As Congress struggles to pass a bill to extend funding for FEMA through mid- November, shutdown concerns have once again surfaced. The Washington Post Reports:
A bill extending government funding through mid-November failed to pass the House Wednesday night in part because of objections by Democrats who believe the measure did not do enough to provide federal funding to the victims of recent natural disasters. With Congress still toiling over how to pay for federal disaster funding, reconstruction projects in 42 states totaling $447 million are on hold, according to Federal Emergency Management Agency records.
The failure to pass the vote yesterday renewed concerns about a potential government shutdown. The good news is that many of the pundits do not believe that a shutdown is imminent, as a most analyst believe a deal will be reached before the September 30th deadline. The Post reports that by failing to pass the bill, programs across the country have been put on hold. Many communities are in need of funding to help recovery efforts from recent storms this summer. The Post also mentions some initiatives for Hurricane Katrina recovery have stalled. The Post offers some insights to why the measure failed in the House:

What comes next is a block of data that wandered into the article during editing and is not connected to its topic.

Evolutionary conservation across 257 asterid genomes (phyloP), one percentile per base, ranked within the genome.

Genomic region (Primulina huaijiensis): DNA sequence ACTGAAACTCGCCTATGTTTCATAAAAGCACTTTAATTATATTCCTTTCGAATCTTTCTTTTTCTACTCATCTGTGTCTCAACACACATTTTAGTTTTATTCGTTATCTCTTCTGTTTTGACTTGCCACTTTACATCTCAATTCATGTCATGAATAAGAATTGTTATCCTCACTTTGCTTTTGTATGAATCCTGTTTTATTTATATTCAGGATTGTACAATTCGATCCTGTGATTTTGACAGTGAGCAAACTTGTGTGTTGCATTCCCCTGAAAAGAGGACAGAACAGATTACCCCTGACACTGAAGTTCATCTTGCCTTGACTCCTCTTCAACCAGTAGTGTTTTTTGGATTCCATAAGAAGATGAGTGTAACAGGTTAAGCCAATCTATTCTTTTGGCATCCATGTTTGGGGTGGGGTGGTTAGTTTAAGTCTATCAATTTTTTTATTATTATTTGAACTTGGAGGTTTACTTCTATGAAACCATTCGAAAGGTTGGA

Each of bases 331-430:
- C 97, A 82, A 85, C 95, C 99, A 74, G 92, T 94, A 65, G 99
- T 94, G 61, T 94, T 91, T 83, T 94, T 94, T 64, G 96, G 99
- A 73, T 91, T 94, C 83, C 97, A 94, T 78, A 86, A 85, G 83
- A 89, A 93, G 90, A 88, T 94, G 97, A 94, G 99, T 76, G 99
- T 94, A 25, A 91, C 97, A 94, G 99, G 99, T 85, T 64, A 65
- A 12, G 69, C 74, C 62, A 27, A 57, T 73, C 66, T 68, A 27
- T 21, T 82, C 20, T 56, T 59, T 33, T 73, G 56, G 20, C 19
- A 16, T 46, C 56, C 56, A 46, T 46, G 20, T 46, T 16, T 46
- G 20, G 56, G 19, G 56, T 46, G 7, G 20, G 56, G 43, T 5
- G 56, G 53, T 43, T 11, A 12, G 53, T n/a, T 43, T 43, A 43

Wednesday’s short-term spending bill failed in part because it offset $1.5 billion of $3.65 billion in disaster relief funding with a cut to a program loaning money to car companies to encourage the production of energy-efficient cars. Democrats objected en masse, arguing the program has created jobs and that Congress should provide federal disaster relief no matter its effect on the federal deficit.
The vote is just another example of the stark philosophical disagreements on the services that government should provide between Republicans and Democrats.
Are you again concerned about a potential shutdown? Should Congress provide relief regardless of its effect on the deficit?
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